Electric motor torque fill allowed you to move the gas engine’s torque peak far up the rev range? Is this how you gained the additional gasoline power?

“No, you’re thinking about the LaFerrari! The V8 powering the SF90 Stradale is a development of the family of engines (F154) that has the overall International Engine of the Year award now for the fourth year running”, says Dini, “a feat thant no other car manufacturer has ever achieved. The increase in power was achieved first and foremost by the new cylinder head with new fluid dynamics and combustion chamber. The new combustion chamber features a central injector and 350-bar direct-injection pressure to improve the mixture and combustion stability. The design of the combustion chamber benefits from the increase in bore of 1mm, which allowed more space for the valves”.

“To improve the internal fluid dynamics, not only was a larger diameter intake valve adopted, but the ducts are all horizontally lined up at engine head height”, says Dini. “The turbocharger assembly has been improved with new compressor and turbine housings with reduced back-pressure. The turbos are equipped with electronically controlled wastegates to improve catalyst heating and new compressor volutes to optimize fluid-dynamics. The new combustion chamber improves the combustion stability and reduce knocking (pinging) therefore improving emission at low loads as well as performance in wide-open throttle”, says Dini.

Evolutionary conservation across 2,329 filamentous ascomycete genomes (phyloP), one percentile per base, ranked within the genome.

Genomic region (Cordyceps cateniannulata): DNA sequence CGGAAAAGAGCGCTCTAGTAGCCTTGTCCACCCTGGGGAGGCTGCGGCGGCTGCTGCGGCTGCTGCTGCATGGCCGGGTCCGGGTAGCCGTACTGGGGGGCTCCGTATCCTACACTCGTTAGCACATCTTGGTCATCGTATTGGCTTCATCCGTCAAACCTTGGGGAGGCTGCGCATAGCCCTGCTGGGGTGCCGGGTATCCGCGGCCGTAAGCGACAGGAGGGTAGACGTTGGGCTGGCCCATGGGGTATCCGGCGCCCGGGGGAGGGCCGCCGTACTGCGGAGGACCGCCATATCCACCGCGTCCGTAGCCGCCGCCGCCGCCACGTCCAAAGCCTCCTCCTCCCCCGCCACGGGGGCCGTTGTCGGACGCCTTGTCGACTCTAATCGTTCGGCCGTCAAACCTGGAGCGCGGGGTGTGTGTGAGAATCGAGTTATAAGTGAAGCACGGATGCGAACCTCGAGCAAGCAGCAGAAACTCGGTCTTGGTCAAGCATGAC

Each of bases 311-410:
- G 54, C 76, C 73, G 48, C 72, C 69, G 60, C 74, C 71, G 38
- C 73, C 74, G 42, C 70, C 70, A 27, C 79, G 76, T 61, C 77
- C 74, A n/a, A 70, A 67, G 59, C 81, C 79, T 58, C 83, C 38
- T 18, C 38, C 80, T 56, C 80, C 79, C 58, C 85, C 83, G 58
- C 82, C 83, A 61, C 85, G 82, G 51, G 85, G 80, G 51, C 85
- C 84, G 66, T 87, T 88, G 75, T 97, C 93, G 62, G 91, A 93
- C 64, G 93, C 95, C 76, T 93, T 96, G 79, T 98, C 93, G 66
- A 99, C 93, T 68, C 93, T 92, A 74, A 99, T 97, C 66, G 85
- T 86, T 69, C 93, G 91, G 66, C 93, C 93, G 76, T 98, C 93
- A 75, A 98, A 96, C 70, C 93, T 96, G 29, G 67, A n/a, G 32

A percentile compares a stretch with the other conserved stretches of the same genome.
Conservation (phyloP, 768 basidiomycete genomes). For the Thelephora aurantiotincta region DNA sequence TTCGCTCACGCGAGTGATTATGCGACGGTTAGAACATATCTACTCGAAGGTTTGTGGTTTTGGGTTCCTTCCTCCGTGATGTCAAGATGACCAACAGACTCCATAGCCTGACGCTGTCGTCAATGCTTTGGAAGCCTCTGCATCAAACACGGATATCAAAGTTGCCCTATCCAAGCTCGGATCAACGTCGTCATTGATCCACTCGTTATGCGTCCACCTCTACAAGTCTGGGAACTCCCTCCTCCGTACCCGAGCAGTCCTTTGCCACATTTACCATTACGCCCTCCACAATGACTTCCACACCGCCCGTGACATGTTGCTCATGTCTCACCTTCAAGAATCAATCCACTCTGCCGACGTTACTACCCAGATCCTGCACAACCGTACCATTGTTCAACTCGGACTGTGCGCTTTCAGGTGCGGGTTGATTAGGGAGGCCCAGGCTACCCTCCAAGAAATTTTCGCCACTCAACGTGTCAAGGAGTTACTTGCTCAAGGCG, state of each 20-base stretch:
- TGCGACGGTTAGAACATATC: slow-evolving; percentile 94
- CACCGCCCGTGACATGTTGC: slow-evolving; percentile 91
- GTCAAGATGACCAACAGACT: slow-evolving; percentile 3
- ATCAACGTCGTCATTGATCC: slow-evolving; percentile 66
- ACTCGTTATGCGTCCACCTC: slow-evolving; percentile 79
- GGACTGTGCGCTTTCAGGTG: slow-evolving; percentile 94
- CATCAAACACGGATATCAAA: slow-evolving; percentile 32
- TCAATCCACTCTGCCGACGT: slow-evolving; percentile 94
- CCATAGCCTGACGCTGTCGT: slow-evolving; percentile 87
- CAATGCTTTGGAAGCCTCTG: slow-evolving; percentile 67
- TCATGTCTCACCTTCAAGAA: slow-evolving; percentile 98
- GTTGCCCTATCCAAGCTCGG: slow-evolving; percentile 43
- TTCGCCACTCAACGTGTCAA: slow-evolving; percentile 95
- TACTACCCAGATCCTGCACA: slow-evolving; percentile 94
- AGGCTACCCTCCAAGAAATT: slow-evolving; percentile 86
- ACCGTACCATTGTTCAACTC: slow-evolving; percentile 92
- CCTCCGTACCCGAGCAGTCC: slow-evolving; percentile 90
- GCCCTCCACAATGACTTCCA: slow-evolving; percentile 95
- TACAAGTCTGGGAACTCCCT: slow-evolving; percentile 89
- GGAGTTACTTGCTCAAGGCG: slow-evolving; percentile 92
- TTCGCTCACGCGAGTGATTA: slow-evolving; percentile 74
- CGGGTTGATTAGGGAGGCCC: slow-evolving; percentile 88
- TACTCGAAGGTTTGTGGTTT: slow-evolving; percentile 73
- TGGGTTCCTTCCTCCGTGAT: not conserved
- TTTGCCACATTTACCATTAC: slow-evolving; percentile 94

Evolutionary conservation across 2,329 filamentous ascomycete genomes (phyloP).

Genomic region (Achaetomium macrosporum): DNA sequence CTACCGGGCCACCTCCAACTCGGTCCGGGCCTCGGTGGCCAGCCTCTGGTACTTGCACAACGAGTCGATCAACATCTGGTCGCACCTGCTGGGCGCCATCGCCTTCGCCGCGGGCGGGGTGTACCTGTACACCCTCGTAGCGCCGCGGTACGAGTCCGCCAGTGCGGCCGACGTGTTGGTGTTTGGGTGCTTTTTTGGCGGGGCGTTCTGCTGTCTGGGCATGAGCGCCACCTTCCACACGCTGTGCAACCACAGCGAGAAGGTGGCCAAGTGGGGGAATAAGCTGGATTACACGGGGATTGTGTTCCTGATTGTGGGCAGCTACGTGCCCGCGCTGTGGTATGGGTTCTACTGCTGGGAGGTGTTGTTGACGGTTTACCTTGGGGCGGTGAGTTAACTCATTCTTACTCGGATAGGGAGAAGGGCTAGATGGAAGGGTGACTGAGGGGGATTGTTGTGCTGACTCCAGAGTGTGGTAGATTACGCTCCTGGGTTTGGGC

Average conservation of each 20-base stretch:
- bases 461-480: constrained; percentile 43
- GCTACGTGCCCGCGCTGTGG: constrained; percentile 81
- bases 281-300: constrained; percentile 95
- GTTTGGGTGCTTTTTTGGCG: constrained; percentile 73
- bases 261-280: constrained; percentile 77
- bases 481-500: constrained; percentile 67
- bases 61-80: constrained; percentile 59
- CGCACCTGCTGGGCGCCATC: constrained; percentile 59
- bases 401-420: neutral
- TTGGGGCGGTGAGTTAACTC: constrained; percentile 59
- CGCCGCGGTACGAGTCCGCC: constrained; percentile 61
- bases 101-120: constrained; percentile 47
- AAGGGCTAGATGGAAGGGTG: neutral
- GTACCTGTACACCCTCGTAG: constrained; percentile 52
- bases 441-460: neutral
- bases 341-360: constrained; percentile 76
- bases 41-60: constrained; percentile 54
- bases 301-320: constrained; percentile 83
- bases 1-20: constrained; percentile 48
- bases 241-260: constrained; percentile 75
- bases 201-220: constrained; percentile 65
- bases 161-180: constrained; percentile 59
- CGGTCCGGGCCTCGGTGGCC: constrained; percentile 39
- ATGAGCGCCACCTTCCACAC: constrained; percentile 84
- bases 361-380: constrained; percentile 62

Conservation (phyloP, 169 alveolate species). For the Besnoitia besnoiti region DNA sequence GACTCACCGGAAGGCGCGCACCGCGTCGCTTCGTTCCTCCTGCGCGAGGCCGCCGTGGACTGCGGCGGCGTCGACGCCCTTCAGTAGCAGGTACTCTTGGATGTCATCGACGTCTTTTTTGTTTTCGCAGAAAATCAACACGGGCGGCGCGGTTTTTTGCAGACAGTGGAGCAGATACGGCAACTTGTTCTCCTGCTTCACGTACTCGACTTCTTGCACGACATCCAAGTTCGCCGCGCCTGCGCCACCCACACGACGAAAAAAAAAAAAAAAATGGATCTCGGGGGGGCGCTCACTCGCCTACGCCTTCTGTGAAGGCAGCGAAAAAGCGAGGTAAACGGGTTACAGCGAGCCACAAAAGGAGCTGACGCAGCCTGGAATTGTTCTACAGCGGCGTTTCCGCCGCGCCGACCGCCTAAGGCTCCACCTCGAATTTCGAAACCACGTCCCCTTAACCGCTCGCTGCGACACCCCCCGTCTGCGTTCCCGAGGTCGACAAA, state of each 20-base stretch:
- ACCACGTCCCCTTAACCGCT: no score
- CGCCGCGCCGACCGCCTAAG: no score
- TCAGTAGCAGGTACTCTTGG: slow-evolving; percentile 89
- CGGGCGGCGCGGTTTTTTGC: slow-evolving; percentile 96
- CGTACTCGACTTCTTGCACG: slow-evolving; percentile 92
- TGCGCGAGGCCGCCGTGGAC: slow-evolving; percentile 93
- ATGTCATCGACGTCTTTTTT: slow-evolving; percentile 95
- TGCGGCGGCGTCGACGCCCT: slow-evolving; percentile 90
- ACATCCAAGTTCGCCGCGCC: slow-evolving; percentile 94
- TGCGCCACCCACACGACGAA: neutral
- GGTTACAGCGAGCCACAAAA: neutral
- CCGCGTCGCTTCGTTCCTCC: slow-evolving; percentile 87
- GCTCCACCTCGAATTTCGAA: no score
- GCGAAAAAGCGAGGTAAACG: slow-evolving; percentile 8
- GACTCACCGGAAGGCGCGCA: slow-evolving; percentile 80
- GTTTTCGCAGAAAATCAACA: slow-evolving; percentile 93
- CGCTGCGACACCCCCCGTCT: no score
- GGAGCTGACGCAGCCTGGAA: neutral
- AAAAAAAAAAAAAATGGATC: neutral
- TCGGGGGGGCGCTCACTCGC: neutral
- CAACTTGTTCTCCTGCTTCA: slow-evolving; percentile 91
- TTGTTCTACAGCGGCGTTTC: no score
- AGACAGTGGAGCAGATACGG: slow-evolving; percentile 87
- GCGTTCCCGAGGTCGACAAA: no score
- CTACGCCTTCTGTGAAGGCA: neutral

A slightly wider and larger combustion chamber allows bigger intake valves that flow more air boosted by more efficient, smoother turbochargers, all fired off with an ultra-precise and high-pressure shot of fuel. And the engine is very clean at low revs yet also with the throttle mashed wide open. A virtuous circle, so to speak.

Does the rear electric motor impact the revvy nature of the gasoline engine?

“No. The rear electric motor has a transient response that is even faster that of a combustion engine”, says Dini, “and can therefore offset the moment of inertia of the rotor’. The electric motor reacts to throttle input faster than the gasoline engine, so there is no impact on the character of a Ferrari engine.

How did you retain Ferrari characteristics of musicality and revviness and playfulness?

“Musicality” we always apply the same design criteria for the exhaust manifold (equal-length exhaust runners) and tuning and we have maintained the thin-wall Inconel exhaust manifolds like in the 488 Pista and F8 Tributo”, says Dini. “Revviness and playfulness: all our engines are well known for their revvy nature and we always apply the same control strategies which we develop in-house and which we improve from model to model”.

Stradale is about 500 pounds heavier than Tributo. Is that all from the battery pack and electric motors?

“Obviously the batteries, three motors and cabling are included in the 240kg dry weight difference between the two cars”, says Dini. But Ferrari kept weight at 1570kg. using American measures for horsepower, which put Stradale at 986 horsepower,  the car has a power-to-weight ratio of3.5 pounds per horsepower, which is extraordinary. Stradale is about 1000 pounds ligher than a Bugatti Chiron, which has similar straight-line acceleration, but due to its considerable weight and also bias to ultra-high top speed, Chrion has a very narrow focus and cannot approach the handling prowess and thus real-world performance of Stradale. Stradale is a decathlete that can run as quickly as the world’s best sprinter.

Advertisements

Leave a Reply

Fill in your details below or click an icon to log in:

WordPress.com Logo

You are commenting using your WordPress.com account. Log Out /  Change )

Google photo

You are commenting using your Google account. Log Out /  Change )

Twitter picture

You are commenting using your Twitter account. Log Out /  Change )

Facebook photo

You are commenting using your Facebook account. Log Out /  Change )

Connecting to %s